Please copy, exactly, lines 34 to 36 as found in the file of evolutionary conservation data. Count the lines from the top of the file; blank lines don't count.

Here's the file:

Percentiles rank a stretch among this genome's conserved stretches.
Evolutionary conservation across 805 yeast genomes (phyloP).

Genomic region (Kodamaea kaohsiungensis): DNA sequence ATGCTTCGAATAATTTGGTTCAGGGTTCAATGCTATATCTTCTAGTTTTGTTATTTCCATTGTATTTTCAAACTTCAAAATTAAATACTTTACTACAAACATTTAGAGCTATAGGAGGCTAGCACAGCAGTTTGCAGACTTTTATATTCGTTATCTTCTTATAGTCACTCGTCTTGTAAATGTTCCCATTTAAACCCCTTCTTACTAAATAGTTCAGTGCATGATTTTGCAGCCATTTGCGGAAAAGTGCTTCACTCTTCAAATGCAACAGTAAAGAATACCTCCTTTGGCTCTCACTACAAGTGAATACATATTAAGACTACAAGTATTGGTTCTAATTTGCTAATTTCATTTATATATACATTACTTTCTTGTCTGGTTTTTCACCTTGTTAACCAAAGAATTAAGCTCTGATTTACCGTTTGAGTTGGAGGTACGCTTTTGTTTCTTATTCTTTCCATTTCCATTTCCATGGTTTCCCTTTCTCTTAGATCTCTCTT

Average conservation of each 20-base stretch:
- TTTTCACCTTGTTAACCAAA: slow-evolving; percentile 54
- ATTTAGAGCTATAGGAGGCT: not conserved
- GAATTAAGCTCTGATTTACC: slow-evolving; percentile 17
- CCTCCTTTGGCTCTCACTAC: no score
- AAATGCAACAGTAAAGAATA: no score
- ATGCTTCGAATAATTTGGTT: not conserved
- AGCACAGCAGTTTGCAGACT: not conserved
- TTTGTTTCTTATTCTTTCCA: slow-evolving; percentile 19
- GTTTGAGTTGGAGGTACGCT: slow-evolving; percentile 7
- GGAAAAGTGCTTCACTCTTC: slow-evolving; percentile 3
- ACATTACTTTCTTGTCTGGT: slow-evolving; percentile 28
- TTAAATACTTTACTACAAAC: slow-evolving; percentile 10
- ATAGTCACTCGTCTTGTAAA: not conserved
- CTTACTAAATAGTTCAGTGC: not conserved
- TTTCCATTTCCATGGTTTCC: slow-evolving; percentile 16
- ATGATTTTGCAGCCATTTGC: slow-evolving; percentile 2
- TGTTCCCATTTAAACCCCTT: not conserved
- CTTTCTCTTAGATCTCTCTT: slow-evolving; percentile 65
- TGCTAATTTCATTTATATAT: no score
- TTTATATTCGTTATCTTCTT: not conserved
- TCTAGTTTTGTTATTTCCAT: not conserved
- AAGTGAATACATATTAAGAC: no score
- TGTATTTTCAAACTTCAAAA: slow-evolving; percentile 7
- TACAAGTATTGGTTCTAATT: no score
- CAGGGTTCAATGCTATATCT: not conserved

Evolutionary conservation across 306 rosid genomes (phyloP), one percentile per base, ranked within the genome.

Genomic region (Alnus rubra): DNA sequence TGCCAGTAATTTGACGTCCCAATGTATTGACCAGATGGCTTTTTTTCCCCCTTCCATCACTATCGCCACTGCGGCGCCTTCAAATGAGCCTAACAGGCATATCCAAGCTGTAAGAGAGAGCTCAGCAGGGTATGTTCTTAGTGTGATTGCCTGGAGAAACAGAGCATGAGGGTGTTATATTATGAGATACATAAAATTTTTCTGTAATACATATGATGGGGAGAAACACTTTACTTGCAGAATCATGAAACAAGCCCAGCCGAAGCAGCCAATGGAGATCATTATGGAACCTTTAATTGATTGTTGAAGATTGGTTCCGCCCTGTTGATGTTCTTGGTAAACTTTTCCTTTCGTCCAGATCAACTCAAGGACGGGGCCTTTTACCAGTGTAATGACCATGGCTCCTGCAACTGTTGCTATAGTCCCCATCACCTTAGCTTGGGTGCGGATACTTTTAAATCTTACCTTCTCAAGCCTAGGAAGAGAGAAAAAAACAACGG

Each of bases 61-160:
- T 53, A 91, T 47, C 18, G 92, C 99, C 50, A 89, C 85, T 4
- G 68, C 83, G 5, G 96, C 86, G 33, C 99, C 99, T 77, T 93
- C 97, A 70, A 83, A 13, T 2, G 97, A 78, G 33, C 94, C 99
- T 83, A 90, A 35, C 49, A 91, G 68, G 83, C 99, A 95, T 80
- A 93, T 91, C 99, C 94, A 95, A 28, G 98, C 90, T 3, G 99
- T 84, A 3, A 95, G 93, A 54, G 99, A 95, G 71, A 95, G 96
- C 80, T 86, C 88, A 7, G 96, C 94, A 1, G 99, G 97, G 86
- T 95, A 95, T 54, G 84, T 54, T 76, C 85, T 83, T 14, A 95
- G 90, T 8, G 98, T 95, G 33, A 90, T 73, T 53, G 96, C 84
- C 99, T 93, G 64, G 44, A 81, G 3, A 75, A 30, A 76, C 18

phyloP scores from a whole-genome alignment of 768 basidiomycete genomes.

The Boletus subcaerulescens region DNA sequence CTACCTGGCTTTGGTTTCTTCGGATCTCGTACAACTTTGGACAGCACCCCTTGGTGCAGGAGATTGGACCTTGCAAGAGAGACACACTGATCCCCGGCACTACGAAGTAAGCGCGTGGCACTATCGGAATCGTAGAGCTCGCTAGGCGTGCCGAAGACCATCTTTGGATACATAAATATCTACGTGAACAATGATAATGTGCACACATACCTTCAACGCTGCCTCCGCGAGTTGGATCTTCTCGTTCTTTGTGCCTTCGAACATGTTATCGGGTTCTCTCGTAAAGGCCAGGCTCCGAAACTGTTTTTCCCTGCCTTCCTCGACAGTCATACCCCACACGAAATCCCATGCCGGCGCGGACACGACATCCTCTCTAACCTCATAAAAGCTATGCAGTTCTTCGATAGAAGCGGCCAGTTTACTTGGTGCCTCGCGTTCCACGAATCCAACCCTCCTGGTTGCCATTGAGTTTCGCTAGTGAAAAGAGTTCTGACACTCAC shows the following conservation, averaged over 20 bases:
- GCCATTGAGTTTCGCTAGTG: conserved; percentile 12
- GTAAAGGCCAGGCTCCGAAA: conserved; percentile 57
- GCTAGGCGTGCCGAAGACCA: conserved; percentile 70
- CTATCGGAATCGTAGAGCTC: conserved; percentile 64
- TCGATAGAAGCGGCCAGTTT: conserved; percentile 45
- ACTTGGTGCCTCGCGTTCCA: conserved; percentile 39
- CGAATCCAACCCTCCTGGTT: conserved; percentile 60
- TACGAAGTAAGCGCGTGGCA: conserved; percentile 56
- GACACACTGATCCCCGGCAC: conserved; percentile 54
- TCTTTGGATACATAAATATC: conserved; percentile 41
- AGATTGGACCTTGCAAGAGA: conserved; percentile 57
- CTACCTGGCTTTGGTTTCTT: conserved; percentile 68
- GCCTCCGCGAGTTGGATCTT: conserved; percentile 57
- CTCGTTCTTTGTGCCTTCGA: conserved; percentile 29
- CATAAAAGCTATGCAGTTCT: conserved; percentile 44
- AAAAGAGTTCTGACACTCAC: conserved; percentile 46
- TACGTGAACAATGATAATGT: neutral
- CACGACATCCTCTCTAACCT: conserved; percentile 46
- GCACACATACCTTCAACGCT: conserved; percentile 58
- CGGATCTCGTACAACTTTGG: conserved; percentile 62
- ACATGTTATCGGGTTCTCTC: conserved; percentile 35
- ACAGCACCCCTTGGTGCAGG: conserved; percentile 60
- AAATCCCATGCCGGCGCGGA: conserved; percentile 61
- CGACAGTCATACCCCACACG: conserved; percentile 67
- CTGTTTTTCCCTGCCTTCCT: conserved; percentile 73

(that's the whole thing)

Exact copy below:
- G 68, C 83, G 5, G 96, C 86, G 33, C 99, C 99, T 77, T 93
- C 97, A 70, A 83, A 13, T 2, G 97, A 78, G 33, C 94, C 99
- T 83, A 90, A 35, C 49, A 91, G 68, G 83, C 99, A 95, T 80